Many third world nations also adopted the faulty Westminster parliamentary system. With a mixed-up executive and legislature, every legislator is a potential minister. This fosters jockeying for power, abuse of authority, instability, jumbo cabinets, and bribing legislators. Legislators, who are expected to be watchdogs over the executive, often become mad or wild dogs of democracy!
Some nations switched to the presidential system. However, since most power remained centralised with the national government and was not shared with local governments, the presidents often assumed dictatorial tendencies.

2 Basic Structure of Universal democracy

Democracy can best be defined as how the people would want the nation to be governed. Given the choice, the common people will first retain resources with local governments to handle all local matters including administration of justice, police, education, healthcare, land, water systems and forests. To prevent abuse of authority, they will institute effective transparency mechanisms covering the sovereign rights of the people to information, consultation, participation and referendum. They will devolve their remaining resources to the state and national governments to provide higher level infrastructure, support to regions with inadequate resources and coordination, but not to interfere in local matters.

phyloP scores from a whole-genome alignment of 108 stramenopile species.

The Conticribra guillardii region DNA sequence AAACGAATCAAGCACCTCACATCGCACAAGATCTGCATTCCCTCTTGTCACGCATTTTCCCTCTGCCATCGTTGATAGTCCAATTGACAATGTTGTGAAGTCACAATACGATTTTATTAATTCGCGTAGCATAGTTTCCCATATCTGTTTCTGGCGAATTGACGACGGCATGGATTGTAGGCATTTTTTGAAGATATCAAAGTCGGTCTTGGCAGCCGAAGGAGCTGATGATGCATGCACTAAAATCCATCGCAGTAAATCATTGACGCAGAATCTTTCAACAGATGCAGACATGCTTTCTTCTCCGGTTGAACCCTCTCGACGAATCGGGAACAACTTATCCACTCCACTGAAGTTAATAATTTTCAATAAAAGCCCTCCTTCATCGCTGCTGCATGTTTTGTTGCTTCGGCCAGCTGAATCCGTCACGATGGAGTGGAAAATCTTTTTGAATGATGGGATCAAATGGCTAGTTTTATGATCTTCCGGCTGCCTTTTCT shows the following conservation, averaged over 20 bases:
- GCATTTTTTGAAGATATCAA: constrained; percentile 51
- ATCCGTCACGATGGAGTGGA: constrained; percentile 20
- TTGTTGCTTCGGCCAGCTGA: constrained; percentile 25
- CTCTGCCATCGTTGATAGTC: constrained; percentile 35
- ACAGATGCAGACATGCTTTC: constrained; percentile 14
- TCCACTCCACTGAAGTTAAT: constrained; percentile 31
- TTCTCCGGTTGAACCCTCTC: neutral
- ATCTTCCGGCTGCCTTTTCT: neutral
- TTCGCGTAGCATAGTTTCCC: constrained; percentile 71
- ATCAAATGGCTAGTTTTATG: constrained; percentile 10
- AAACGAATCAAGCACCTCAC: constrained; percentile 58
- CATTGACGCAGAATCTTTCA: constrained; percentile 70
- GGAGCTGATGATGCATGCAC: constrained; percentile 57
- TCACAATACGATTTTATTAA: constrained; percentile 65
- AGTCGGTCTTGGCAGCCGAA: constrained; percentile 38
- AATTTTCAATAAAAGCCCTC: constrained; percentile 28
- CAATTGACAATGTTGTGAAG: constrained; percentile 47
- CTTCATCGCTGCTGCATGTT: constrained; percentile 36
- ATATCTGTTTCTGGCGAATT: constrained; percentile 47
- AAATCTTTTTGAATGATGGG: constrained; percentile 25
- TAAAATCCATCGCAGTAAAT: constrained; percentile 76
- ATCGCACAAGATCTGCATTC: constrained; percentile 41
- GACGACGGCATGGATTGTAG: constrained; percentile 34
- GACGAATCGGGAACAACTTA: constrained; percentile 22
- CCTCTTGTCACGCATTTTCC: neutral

Basic principles of management dictate that the executive, legislature and judiciary should be distinct and separate as checks and balances of democracy. The executive should thus be directly elected with the legislature performing watchdog functions. The local, state and national jurisdictions should also be separate and exclusive so that each government, local, state and national is directly accountable to the people, and the national president cannot assume dictatorial traits.

Derived from basic principles, this along with certain rights regarded as fundamental to democracy, can be said to the basic structure of universal democracy. Based on 4000-year democratic ethos of India, Gandhi advocated such a true democracy in which power flows upward from the people. It is practised in the best democracies of the world such as the Swiss.